DALLAS — A U.S. Postal Service (USPS) mail carrier who died earlier this month after collapsing on his route in a Dallas neighborhood during the Texas summer heat was previously penalized for "unacceptable performance – expanding street time."
Eugene Gates Jr., was disciplined on May 2 for a "stationary event," according to the National Association of Letter Carriers Branch 132 President Kimetra Lewis.
A stationary event is when a letter carrier's scanner reads as idle on a tracker. In these instances, carriers are questioned about inefficiencies in their performance and potentially penalized for stopping along their route.
Lewis said USPS started monitoring stationary events in May. She described the discipline as an infraction for lack of productivity.
A letter of discipline obtained by WFAA, which was sent to Gates, stated he was issued the letter for "unacceptable performance – expanding street time." The letter states that Gates stopped by the USPS office twice – once in the morning and again in the afternoon – and also says that he stopped "so many times on [his] way back to the station, it took [him] 45 minutes" longer than it should've to return to the office at the end of his shift.
The letter says an investigative review was conducted on May 11, notes that Gates' stationary event was "in violation of postal rules and regulations," and warns that "future deficiencies will result in more severe disciplinary actions, including removal from the Postal Service."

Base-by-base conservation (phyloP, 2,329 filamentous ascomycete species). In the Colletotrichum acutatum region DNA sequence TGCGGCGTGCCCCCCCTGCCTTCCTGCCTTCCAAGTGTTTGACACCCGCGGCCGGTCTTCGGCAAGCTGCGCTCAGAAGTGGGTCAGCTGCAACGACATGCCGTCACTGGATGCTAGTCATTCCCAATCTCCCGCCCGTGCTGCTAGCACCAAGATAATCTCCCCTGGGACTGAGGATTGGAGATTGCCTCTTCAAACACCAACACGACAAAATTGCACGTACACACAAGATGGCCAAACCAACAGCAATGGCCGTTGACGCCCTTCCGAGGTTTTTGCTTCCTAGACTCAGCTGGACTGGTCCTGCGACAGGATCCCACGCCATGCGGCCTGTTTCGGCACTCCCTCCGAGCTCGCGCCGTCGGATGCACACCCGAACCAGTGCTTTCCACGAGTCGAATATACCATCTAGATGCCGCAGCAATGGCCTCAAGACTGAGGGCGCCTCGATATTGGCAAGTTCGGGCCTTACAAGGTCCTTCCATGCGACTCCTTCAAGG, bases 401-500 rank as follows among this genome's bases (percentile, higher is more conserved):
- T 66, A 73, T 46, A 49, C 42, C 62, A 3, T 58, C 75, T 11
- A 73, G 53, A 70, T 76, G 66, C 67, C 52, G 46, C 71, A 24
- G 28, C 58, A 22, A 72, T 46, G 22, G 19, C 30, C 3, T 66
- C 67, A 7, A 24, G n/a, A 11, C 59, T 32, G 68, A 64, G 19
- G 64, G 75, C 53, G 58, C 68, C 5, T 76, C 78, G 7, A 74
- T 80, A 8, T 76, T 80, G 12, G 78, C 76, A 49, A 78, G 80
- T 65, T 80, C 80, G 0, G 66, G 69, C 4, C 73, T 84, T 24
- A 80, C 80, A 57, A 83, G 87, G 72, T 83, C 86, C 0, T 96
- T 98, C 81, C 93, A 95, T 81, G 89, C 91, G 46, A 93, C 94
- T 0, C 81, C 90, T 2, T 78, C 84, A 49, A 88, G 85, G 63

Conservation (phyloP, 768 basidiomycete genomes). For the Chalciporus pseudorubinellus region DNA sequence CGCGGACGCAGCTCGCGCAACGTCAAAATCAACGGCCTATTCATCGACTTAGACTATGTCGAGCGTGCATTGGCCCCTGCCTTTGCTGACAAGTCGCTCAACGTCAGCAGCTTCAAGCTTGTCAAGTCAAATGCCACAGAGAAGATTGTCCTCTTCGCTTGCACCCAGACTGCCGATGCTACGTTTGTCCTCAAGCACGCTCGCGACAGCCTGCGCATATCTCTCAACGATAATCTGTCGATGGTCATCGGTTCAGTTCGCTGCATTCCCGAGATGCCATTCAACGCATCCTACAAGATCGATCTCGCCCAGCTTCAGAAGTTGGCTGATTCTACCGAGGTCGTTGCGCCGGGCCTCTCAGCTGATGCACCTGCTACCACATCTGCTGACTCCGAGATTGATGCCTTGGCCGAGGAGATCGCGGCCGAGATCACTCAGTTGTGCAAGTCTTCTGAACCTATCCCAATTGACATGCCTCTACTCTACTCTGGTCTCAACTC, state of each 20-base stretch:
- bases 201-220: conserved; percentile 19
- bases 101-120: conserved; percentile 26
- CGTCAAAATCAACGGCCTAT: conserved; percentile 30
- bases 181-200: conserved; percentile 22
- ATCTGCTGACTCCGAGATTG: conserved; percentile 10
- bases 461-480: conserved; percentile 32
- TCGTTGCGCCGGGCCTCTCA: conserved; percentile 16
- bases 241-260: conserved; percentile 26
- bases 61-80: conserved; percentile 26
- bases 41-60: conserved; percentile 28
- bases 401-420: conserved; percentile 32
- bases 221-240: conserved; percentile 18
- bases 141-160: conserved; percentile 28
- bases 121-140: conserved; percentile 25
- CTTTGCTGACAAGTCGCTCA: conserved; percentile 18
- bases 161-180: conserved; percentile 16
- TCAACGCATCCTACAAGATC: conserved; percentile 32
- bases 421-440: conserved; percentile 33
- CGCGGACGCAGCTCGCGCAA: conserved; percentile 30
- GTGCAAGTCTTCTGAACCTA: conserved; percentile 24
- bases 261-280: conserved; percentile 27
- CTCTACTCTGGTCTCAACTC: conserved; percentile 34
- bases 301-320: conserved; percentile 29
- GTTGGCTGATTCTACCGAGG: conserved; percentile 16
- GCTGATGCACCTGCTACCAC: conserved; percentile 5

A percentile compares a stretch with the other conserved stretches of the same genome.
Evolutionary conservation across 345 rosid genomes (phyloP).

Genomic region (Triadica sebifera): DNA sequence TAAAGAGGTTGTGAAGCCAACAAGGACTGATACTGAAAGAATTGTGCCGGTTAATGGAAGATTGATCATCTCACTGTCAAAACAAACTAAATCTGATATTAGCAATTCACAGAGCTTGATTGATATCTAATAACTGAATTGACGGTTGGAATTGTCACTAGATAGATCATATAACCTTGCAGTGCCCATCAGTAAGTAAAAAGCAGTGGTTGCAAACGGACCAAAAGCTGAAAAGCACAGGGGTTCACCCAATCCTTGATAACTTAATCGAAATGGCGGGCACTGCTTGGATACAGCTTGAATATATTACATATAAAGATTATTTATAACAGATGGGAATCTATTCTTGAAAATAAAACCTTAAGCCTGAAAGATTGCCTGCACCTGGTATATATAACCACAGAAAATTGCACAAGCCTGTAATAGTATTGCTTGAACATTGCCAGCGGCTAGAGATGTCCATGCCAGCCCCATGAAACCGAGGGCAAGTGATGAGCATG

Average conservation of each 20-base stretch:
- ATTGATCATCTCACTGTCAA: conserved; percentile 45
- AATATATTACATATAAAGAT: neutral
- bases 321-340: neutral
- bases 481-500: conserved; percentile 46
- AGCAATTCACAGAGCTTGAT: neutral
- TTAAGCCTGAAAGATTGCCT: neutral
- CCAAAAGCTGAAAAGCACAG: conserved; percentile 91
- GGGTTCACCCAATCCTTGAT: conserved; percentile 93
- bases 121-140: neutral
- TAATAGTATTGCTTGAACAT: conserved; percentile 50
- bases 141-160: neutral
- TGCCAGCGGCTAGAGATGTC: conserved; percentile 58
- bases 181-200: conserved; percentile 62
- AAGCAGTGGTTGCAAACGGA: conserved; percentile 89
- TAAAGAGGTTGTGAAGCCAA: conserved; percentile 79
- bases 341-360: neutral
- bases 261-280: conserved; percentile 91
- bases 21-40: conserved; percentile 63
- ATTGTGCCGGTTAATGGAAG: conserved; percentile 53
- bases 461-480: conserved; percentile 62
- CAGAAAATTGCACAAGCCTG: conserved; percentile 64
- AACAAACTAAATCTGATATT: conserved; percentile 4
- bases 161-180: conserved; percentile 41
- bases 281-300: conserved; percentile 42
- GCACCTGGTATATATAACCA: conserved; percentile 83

Lewis said Gates was with USPS since November 1987 before he died while delivering mail on June 20. This was the only disciplinary letter she is aware of that he received in his 36 years with the company.
While the cause of Gates' death is still unknown, it is sparking conversations about the working conditions of USPS letter carriers.
Lewis said she received a message on Friday from a concerned employee at the Oak Lawn Post Office, who said management had sent a message to Oak Lawn letter carriers on their scanner that read: "BEAT THE HEAT!!! NO STATIONARY EVENTS; KEEP IT MOVING!"
Lewis shared the alleged photo of that scanner message with WFAA. It is below.
Lewis said she is worried that monitoring stationary events will make carriers put their health at risk in hot temperatures to avoid discipline.
"In light of everything that has happened to Eugene Gates, I find the scanner message to be a slap in the face," Lewis said in a statement to WFAA. "Letter carriers are human beings before they are postal workers. The fact that they chose a career that dictates they work outdoors does not remove the need for the Postal Service to be concerned about their safety and well-being. After reading that message and finding out about the discipline Eugene received, I questioned where is the sensitivity of the Postal Service."
Gates' wife Carla tells WFAA she was never aware of any discipline her husband received at work.
"All I know is that he was a man of dignity and often finished his routes early," Carla Gates said in a statement sent to WFAA. "I was shocked to hear of this disciplinary action; it's the first I've heard of this. It's entirely possible this may have pushed him harder in the heat. Eugene was a professional. He's not going to do anything to jeopardize his job or be written up. He was 66 — of course, he might be a little slower than others. And they tell him to pick up the pace? My God, that's an insult to him."
The USPS declined to comment when asked by WFAA about the disciplinary letter Gates received and the scanner message allegedly sent out to carriers about beating the heat.
"The Postal Service does not comment publicly on personnel matters," a spokesperson with the agency said. "We have no further information to provide at this time."
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